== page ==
GDP growth of 0.6 per cent in 2017Q4

Published: 10th January 2018

 

Our monthly estimates of GDP suggest that output grew by 0.6 per cent in the final quarter of 2017, an increase compared with the third quarter when the economy expanded by 0.4 per cent and the strongest quarterly growth estimate since the fourth quarter of 2016. Based on this, the UK economy expanded by 1.8 per cent in 2017.

Amit Kara, Head of UK Macroeconomic Forecasting at NIESR, said “We estimate that economic growth recovered to 0.6 per cent in the final quarter of this year from 0.4 per cent in the third quarter. Economic growth has picked up in the second half of 2017 after a period of subdued growth in the first six months. The recovery has been driven by both the manufacturing and the service sectors, supported by the weaker pound and a buoyant global economy, while construction output continues to lag.

In November we had forecast final quarter GDP growth at 0.5 per cent and as such today’s revised estimate suggests that activity has strengthened by more than we had previously anticipated. This recovery, combined with above target CPI inflation, is consistent with a gradual withdrawal of monetary policy stimulus and as such we see the Bank of England raising the policy rate once again by 25 basis points in May and then every 6 months until Bank Rate reaches 2 per cent by mid-2021.”

 

 

Technical notes: Our track record in producing early estimates of GDP suggests that our projection for the most recent three-month period has a root mean squared error (RMSE) of 0.224% point (for the full sample period 1999Q3-2015Q4) when compared to the first estimate produced by the ONS. For the period 2008Q1 to 2015Q4 the RMSE is 0.290% point. The impact of the adverse weather in 2010Q4 is a noticeable outlier. Excluding 2010Q4 from the analysis, the RMSE for the full sample period is 0.188% point, and for 2008Q1 to 2015Q4 the RMSE is 0.231% point. These comparisons can be made only for complete calendar quarters. Outside calendar quarters the figures are less reliable than this.

 

A paper describing the methodology used to produce the data was published in the February 2005 volume of the Economic Journal:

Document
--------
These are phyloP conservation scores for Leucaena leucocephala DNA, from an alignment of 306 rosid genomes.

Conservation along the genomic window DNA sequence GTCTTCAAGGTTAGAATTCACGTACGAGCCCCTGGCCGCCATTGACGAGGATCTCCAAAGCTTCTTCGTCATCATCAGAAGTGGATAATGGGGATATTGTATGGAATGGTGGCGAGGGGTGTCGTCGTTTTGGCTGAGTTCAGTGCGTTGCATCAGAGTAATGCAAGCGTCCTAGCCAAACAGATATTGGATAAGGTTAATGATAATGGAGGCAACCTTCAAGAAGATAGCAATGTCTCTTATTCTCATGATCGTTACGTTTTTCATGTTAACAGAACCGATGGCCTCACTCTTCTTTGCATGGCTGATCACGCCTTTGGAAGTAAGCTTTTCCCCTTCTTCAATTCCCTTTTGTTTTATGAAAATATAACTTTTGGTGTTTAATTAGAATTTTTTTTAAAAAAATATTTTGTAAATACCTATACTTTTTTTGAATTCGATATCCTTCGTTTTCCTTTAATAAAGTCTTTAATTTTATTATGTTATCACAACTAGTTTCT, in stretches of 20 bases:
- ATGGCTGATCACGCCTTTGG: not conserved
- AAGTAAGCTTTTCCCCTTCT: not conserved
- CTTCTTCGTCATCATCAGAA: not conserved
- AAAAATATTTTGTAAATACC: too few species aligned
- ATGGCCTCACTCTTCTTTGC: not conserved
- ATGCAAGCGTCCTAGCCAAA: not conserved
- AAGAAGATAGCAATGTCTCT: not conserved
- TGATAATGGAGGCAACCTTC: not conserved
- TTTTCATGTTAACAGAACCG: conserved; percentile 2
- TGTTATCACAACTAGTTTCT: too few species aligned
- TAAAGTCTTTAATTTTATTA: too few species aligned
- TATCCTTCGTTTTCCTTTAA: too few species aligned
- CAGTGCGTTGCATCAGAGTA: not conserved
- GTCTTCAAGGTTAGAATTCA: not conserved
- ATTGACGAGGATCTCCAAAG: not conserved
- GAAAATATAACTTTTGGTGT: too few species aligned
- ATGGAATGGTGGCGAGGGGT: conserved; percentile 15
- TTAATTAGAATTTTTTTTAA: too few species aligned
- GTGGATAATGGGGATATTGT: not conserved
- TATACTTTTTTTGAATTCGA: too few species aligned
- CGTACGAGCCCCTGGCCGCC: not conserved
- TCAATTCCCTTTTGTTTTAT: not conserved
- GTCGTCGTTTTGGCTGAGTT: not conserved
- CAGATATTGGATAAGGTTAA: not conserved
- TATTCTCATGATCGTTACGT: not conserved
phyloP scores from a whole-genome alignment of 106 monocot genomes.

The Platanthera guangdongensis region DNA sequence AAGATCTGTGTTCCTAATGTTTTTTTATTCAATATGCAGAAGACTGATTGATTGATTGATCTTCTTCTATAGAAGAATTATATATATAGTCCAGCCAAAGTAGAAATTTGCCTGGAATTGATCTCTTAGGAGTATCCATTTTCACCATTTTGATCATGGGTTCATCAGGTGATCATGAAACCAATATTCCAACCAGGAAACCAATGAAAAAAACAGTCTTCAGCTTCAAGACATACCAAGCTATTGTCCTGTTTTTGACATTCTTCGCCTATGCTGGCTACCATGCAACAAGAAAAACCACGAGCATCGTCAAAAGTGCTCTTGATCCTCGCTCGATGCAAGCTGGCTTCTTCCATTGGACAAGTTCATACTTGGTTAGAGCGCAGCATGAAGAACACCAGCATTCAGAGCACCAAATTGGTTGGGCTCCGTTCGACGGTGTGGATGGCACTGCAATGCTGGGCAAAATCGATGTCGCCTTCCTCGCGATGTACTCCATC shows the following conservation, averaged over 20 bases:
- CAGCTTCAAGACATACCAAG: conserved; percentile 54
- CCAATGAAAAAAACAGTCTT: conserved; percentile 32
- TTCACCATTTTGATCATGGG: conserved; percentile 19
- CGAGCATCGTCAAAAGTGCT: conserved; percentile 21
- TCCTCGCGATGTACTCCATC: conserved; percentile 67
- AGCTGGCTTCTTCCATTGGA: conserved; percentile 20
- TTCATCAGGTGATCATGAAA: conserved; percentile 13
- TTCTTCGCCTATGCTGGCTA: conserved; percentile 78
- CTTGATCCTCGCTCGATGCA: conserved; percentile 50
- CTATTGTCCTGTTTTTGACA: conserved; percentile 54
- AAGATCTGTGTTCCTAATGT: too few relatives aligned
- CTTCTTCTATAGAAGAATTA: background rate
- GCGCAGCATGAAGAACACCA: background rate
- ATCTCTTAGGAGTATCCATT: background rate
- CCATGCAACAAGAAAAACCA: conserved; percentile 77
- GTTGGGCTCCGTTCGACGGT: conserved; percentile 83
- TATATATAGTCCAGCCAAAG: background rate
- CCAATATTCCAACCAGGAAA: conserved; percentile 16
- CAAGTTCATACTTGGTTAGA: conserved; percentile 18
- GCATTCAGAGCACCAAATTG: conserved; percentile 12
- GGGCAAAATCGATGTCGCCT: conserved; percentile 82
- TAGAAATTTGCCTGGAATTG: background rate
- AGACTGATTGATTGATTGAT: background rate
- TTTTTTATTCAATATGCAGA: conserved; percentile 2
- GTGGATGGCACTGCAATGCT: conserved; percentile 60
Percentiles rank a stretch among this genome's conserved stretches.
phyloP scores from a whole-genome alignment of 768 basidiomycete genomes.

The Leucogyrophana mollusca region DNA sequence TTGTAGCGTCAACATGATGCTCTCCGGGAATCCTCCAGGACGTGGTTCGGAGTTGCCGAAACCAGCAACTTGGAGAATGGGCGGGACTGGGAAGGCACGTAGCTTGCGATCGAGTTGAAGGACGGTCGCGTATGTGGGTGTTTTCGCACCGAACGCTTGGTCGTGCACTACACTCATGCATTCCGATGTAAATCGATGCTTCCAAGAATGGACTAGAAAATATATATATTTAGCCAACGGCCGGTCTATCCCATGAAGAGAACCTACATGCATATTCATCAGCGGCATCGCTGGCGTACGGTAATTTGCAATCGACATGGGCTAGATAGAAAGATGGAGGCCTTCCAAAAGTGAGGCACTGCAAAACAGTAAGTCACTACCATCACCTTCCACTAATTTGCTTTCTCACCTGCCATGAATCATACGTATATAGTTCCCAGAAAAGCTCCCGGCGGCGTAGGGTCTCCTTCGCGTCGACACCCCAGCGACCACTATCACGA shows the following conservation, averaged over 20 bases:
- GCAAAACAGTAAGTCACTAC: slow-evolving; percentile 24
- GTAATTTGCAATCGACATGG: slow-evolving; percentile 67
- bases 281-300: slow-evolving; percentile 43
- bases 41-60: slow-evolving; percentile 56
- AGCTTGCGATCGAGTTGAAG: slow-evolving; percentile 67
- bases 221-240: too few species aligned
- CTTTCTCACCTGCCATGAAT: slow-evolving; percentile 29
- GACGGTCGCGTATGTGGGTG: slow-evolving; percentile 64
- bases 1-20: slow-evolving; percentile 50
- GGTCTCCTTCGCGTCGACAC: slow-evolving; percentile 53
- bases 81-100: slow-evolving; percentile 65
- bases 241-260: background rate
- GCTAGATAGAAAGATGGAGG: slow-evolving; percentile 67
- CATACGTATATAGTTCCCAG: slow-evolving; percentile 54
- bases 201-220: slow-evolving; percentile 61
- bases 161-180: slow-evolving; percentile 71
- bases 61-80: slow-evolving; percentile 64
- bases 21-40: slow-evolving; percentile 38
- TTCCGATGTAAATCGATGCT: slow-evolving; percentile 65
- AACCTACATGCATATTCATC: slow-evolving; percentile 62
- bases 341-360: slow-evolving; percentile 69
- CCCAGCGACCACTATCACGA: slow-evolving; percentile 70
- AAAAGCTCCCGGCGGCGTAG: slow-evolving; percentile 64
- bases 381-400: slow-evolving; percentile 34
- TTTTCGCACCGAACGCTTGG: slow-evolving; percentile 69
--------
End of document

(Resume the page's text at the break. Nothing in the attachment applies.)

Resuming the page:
Mitchell, J. Smith, R. J., Weale, M. R., Wright, S. and Salazar, E. L. (2005) ‘An Indicator of Monthly GDP and an Early Estimate of Quarterly GDP Growth’, Economic Journal, No. 551, pp. F108-F129.

A paper describing the methodology used to produce the data for the inter-war period was published in the October 2012 volume of Explorations in Economic History:

Mitchell, J., Solomou, S. and Weale, M. (2012) ‘Monthly GDP estimates for inter-war Britain’, Explorations in Economic History, Vol. 49, No. 4, pp. 543-556.

 

From April until October 2006 our estimates were computed using the Index of Services published by ONS. However this monthly series shows considerable volatility which has caused us some problems in estimating GDP. From our November 2006 press release we have therefore reverted to using a model of private services output based on indicator variables.  This means that, while all our figures for calendar quarters are fully coherent with ONS data, our estimates of monthly private service output are not. The series can be thought of as indicating the underlying value of the ONS series.

 

Contents of Press Release

Table 1, Page 3: Summary Table of Quarterly Growth Rates showing Monthly Data, 3 months ending in that month, and Quarterly Growth (% per quarter). All contain Figures for Industry & GDP.

Table 2, Page 4: Output by Sector (Industry, Agriculture, Construction, Private Services, Public Services, GDP(B) (calculated at prices excluding taxes and subsidies), GDP

Table 3, Page 5: Output in Quarter Ending in Month Shown by sector (as above)

Table 4, Page 6: Growth in Quarter Ending in Month Shown over Previous Quarter (% at Annual Rate) by sector (as above) 

 

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Notes for editors: For further information please contact the NIESR Press Office or Paola Buonadonna on 020 7654 1923/ p.buonadonna [at] niesr.ac.uk

 

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